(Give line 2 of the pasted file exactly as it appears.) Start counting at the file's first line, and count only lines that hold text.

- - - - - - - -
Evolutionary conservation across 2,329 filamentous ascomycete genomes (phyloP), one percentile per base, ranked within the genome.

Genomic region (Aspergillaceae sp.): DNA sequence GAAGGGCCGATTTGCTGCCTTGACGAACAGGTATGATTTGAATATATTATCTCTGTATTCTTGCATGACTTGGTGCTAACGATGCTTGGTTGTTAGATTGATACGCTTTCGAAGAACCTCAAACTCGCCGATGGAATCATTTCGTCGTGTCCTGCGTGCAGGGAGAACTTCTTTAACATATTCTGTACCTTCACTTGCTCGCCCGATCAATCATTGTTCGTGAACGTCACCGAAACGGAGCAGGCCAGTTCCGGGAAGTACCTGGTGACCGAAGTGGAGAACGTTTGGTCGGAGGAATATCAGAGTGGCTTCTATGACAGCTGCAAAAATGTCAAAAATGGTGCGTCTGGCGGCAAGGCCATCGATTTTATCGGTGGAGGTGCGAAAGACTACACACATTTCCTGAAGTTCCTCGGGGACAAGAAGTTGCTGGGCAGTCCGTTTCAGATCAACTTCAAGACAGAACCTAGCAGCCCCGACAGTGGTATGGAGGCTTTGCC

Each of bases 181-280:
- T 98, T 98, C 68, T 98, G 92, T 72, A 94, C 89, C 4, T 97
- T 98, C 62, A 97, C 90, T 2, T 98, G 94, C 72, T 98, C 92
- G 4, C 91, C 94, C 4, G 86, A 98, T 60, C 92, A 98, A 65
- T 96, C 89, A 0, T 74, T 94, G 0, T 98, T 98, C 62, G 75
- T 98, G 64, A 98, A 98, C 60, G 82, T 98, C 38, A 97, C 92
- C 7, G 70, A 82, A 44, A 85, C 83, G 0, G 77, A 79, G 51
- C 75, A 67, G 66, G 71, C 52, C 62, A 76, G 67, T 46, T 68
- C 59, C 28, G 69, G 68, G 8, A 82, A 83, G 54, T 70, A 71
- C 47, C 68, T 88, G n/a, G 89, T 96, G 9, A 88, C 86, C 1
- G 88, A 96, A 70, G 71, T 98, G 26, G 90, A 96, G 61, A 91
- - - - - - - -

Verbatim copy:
Genomic region (Aspergillaceae sp.): DNA sequence GAAGGGCCGATTTGCTGCCTTGACGAACAGGTATGATTTGAATATATTATCTCTGTATTCTTGCATGACTTGGTGCTAACGATGCTTGGTTGTTAGATTGATACGCTTTCGAAGAACCTCAAACTCGCCGATGGAATCATTTCGTCGTGTCCTGCGTGCAGGGAGAACTTCTTTAACATATTCTGTACCTTCACTTGCTCGCCCGATCAATCATTGTTCGTGAACGTCACCGAAACGGAGCAGGCCAGTTCCGGGAAGTACCTGGTGACCGAAGTGGAGAACGTTTGGTCGGAGGAATATCAGAGTGGCTTCTATGACAGCTGCAAAAATGTCAAAAATGGTGCGTCTGGCGGCAAGGCCATCGATTTTATCGGTGGAGGTGCGAAAGACTACACACATTTCCTGAAGTTCCTCGGGGACAAGAAGTTGCTGGGCAGTCCGTTTCAGATCAACTTCAAGACAGAACCTAGCAGCCCCGACAGTGGTATGGAGGCTTTGCC